Stress hyperglycemia

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Stress hyperglycemia is a medical term referring to transient elevation of the blood glucose due to the stress of illness. It usually requires no specific treatment and resolves spontaneously, but must be distinguished from various forms of diabetes mellitus.

It is often discovered when routine blood chemistry measurements in an ill patient reveal an elevated blood glucose. Blood glucose can be assessed either by a bedside ‘fingerstick’ glucose meter or plasma glucose as performed in a labarotory (the latter being more efficacious). A retrospective cohort study by the Mayo Clinic held that bedside glucometry was a reliable estimate of plasma glucose with a mean difference of 7.9 mg/dL, but still may not coincide with every individual PMID 15888855. The glucose is typically in the range of 140-300 mg/dl (7.8-16.7 mM) but occasionally can exceed 500 mg/dl (28 mM), especially if amplified by drugs or intravenous glucose. The blood glucose usually returns to normal within hours unless predisposing drugs and intravenous glucose are continued.

Stress hyperglycemia is especially common in patients with hypertonic dehydration and those with elevated catecholamine levels (e.g., after emergency department treatment of acute asthma with epinephrine). Steroid diabetes is a specific and prolonged form of stress hyperglycemia.

In some people, stress hyperglyemia may indicate a reduced insulin secretory capacity or a reduced sensitivity, and is sometimes the first clue to incipient diabetes. Because of this, it is occasionally appropriate to perform diabetes screening tests after recovery from an illness in which significant stress hyperglycemia occurred.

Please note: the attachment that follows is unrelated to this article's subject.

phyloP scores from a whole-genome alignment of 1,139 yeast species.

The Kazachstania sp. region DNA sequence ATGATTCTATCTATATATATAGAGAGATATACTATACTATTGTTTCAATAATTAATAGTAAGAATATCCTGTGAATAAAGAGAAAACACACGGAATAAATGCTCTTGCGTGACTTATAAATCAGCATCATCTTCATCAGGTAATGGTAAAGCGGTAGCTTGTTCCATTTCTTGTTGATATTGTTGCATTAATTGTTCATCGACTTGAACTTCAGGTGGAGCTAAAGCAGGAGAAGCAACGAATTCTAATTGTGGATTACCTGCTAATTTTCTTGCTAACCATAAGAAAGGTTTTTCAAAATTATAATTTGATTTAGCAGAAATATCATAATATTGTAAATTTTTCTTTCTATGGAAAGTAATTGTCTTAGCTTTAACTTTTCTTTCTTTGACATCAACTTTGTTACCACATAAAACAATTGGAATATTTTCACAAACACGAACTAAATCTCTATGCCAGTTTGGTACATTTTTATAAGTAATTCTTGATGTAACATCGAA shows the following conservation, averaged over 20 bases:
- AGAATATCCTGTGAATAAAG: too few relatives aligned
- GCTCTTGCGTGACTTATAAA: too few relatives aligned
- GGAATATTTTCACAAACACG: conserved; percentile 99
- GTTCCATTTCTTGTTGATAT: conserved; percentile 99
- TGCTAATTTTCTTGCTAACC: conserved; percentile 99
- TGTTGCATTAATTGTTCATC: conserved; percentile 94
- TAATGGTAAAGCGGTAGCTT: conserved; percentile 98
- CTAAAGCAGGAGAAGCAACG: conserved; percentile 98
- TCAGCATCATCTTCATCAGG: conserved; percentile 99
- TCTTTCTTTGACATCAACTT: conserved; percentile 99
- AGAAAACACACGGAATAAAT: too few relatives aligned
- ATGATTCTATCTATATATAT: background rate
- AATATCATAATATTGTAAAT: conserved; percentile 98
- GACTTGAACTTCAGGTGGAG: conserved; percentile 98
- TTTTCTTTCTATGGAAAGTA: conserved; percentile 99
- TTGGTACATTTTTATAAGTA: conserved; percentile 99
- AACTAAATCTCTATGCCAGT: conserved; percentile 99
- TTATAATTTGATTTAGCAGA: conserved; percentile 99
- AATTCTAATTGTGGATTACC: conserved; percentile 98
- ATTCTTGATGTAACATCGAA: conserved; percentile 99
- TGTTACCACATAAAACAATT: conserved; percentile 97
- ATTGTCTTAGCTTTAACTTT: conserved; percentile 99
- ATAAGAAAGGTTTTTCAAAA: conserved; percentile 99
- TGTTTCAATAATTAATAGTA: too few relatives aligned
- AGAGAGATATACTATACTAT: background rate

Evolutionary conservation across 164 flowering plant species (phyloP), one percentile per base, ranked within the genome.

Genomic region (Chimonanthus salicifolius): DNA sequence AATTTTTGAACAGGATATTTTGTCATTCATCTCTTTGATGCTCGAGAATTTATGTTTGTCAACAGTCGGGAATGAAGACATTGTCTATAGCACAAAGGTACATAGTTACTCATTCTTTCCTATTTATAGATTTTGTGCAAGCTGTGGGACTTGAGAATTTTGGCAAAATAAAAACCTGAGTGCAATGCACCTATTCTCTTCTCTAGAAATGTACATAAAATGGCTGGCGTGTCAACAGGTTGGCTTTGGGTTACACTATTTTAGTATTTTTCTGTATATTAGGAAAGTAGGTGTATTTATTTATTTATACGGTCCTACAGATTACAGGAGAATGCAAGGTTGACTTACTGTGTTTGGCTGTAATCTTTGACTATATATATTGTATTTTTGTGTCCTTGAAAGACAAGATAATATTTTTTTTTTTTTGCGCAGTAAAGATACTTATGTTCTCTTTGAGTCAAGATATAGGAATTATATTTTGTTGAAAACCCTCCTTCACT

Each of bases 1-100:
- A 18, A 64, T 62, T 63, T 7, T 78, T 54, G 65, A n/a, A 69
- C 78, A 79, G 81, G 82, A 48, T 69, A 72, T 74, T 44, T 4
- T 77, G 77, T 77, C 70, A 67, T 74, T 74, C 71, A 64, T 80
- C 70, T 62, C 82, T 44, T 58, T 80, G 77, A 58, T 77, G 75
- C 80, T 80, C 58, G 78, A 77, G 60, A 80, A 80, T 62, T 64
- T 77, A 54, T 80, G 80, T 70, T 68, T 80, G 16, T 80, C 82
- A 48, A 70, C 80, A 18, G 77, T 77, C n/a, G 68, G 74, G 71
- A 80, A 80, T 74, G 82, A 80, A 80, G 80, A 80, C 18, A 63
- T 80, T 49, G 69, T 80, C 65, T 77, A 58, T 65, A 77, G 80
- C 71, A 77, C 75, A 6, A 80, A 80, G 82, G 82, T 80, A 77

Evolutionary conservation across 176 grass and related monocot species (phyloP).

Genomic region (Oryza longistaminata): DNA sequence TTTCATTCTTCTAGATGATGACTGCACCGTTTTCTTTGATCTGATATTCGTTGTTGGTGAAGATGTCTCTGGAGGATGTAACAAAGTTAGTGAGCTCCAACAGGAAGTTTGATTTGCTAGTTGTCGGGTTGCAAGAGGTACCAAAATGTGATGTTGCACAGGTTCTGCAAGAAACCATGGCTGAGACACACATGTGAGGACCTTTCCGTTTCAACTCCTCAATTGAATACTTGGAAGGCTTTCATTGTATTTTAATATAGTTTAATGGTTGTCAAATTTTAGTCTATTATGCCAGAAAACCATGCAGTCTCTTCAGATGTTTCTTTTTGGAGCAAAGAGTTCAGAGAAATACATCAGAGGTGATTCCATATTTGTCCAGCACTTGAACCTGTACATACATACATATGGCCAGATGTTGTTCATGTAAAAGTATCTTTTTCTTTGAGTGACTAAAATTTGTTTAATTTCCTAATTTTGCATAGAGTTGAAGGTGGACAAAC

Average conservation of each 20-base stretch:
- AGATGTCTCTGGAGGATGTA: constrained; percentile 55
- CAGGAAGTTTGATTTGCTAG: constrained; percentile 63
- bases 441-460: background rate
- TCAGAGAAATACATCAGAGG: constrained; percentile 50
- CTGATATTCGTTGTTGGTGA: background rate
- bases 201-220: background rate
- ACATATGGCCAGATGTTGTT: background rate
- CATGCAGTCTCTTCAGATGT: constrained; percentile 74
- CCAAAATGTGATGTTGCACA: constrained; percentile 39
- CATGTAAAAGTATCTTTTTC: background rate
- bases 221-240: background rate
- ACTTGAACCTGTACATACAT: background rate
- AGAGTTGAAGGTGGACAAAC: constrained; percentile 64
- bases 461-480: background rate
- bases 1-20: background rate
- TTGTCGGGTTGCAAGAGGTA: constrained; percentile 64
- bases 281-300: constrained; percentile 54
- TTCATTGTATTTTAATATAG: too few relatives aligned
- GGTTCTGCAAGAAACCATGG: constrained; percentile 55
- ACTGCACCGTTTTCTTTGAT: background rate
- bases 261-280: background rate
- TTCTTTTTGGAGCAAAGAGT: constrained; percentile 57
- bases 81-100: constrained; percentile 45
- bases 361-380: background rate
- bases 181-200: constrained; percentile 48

One of the most sweeping changes in intensive care unit and post-surgical care in recent years is the trend toward more aggressive treatment of hyperglycemia of all causes in hospitalized patients. A number of research studies of the last decade have demonstrated that even mildly elevated blood glucose levels (110 mg/dL or 6.1 mmol/L) in a hospital intensive care unit (ICU) can measurably increase the morbidity and mortality of such patients. According to a randomized control trial (RCT) of over 1500 surgical intensive care unit (ICU) patients, controlling patients’ blood glucose below 110 mg/dL or 6.1 mmol/L significantly decreased mortality from 8% with conventional treatment to 4.6% PMID 11794168. Intensive insulin therapy also decreased bloodstream infections by 46%, acute renal failure requiring dialysis or hemofiltration by 41%, the median number of red-cell transfusions by 50%, and critical-illness polyneuropathy by 44%. A subsequent RCT of 1200 medical ICU patients found that intensive insulin therapy significantly reduced morbidity but not mortality among all patients in the medical ICU PMID 16452557. It is becoming increasingly common to treat hospital patients with "stress hyperglycemia" aggressively, usually with insulin.


Finkielman J, Oyen L, Afessa B (2005). "Agreement between bedside blood and plasma glucose measurement in the ICU setting". Chest. 127 (5): 1749–51. PMID 15888855.

van den Berghe G, Wouters P, Weekers F, Verwaest C, Bruyninckx F, Schetz M, Vlasselaers D, Ferdinande P, Lauwers P, Bouillon R (2001). "Intensive insulin therapy in the critically ill patients". N Engl J Med. 345 (19): 1359–67. PMID 11794168.

Van den Berghe G, Wilmer A, Hermans G, Meersseman W, Wouters P, Milants I, Van Wijngaerden E, Bobbaers H, Bouillon R (2006). "Intensive insulin therapy in the medical ICU". N Engl J Med. 354 (5): 449–61. PMID 16452557.




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